Kidney Res Clin Pract 2019 Mar; 38(1): 124-125  https://doi.org/10.23876/j.krcp.19.006
Very low protein plus ketoacid analogs of essential aminoacids do not confirm superiority of a low protein diet to retard chronic kidney disease progression
Piergiorgio Bolasco
Conservative Treatment of Chronic Kidney Disease Study Group of the Italian Society of Nephrology, Italy
Correspondence to: Piergiorgio Bolasco
CKD Treatment Study Group of Italian Society of Nephrology, 09126 Cagliari, Sardinia, Italy. E-mail: pg.bolasco@gmail.com
ORCID: https://orcid.org/0000-0001-9788-2342
Received: January 11, 2019; Accepted: January 14, 2019; Published online: March 31, 2019.
© The Korean Society of Nephrology. All rights reserved.

This is an open-access article distributed under the terms of the Creative Commons Attribution Non-Commercial License (http://creativecommons.org/licenses/by-nc-nd/4.0/), which permits unrestricted non-commercial use, distribution, and reproduction in any medium, provided the original work is properly cited.
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To the Editor:

I read with great interest the original work of Satirapoj et al [1], particularly with regard to the number of cases seen in patients affected by chronic kidney disease (CKD III and CKD IV). However, in spite of the use of an amino acid supplement, this study seems to lack clarity and provides no firm evidence by which to evaluate and confirm the aims of the study. In particular, I should like to emphasize the following: 1) There is no explanation as to how glomerular filtration rate (GFR) was calculated. 2) Generally, when assessing the outcome of residual renal function, patient adherence to a very limited diet such as the very low protein diet (VLPD) should be monitored, particularly if the patient is required to take approximately 13 tablets a day of steroids over an extended period of time. Conversely, the compliance assessments cited in this study are based solely on diet records and tables of standard food composition. This type of adherence assessment has never been viewed as a reliable method due to the need to associate it with a strict educational program and to implement monthly or three-monthly checks by an expert nutritionist [25]. Furthermore, in routine clinical practice, the deceptive and misleading nature of patient recall is widely acknowledged, and also takes into account poor patient evaluation and failure to introduce specific foods and liquids. 3) A further serious bias of this study is due to omitting to report the amount of energy provided by the kilocalories prescribed and introduced. Evaluation of the latter is a mandatory skill for a renal dietician. Without a strict prescription [6], no comparisons or evaluations of GFR outcome between the two groups can be obtained, as energy intake has a marked effect on anabolism and protein catabolism. 4) No assurance is provided that patients suffering from acute, subacute, or chronic intestinal diseases that exacerbate the microbiota, already severely affected by the uremic milieu and amino acid adsorption, were excluded from the study [7]. 5) Finally, the sole method to have been deemed reliable since 1985, still in use today, is assessment of urea nitrogen appearance, which takes into account the output of urinary and non-urinary nitrogen, in addition to the differences detected in urea distribution volume; indeed, the presence of azoturia did not seem to be assessed in the patients studied, although this simple evaluation yields the protein catabolic rate that provides considerably more reliable information, corresponding to actual protein intake [8,9]. Should the authors not be in a position to provide these data, no firm conclusions may be drawn from this paper.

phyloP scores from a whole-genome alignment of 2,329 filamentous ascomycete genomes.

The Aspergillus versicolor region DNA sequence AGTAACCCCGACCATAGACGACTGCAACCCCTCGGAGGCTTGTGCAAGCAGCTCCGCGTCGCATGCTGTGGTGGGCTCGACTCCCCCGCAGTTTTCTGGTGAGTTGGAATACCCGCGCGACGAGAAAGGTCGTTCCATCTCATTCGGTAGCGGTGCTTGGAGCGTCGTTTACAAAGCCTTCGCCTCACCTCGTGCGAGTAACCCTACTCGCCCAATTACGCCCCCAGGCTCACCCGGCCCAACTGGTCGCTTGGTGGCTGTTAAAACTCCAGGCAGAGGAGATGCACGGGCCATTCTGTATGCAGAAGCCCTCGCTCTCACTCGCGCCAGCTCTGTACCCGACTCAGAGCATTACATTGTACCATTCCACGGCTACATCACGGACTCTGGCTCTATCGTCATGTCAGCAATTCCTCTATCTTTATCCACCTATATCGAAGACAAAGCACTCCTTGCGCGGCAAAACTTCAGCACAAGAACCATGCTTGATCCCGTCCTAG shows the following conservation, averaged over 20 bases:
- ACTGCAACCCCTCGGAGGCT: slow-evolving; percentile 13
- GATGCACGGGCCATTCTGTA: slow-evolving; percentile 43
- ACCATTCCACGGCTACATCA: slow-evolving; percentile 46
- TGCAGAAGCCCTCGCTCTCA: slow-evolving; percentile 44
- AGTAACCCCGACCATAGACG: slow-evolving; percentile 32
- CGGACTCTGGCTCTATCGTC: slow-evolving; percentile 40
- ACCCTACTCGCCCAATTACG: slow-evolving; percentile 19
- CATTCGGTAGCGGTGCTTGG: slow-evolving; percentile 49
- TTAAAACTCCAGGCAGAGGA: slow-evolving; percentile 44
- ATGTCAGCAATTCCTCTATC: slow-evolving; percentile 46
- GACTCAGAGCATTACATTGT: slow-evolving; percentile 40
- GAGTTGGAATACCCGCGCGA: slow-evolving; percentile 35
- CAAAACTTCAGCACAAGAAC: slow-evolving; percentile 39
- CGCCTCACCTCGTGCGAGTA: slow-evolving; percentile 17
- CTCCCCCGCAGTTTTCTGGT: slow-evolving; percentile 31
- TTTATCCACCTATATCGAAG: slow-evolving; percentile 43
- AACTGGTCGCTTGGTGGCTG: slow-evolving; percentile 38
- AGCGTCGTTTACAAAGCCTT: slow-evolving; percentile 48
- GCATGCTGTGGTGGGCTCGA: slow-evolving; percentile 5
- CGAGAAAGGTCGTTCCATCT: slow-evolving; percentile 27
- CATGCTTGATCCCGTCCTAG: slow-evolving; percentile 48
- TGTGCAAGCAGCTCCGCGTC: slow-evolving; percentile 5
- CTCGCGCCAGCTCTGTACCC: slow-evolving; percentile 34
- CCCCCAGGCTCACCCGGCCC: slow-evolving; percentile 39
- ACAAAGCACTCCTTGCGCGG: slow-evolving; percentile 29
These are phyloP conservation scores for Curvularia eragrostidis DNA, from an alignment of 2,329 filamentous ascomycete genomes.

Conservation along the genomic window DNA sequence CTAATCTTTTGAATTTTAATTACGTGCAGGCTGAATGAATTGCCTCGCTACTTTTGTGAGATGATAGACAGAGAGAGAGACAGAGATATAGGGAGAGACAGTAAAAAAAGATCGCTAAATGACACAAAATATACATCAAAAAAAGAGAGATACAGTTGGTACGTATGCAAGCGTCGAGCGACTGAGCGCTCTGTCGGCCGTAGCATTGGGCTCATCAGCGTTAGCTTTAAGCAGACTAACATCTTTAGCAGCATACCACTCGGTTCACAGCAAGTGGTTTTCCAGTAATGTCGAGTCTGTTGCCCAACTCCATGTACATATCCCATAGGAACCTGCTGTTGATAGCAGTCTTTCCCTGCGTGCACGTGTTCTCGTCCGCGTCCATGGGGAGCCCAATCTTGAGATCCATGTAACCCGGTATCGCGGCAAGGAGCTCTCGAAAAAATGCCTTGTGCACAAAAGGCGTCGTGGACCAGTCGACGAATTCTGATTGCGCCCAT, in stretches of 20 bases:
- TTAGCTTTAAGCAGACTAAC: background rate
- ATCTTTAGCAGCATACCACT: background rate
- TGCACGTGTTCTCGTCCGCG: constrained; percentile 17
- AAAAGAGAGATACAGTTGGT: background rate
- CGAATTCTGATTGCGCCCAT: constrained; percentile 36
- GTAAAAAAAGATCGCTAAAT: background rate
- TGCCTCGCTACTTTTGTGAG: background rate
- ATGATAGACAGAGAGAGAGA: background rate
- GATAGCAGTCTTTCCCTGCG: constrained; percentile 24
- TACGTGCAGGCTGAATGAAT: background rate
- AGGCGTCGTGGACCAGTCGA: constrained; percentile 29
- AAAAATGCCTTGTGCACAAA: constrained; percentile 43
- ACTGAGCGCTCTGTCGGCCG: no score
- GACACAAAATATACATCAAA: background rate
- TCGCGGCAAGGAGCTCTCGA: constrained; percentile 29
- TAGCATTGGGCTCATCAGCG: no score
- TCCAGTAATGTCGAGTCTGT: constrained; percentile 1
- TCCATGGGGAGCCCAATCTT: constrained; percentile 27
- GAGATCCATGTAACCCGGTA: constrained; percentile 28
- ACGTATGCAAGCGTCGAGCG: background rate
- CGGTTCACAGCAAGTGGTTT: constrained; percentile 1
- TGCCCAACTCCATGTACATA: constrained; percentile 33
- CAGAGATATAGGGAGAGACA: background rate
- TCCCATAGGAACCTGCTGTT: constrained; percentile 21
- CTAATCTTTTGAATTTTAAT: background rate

Conflicts of interest

The author has no conflicts of interest to declare.

References
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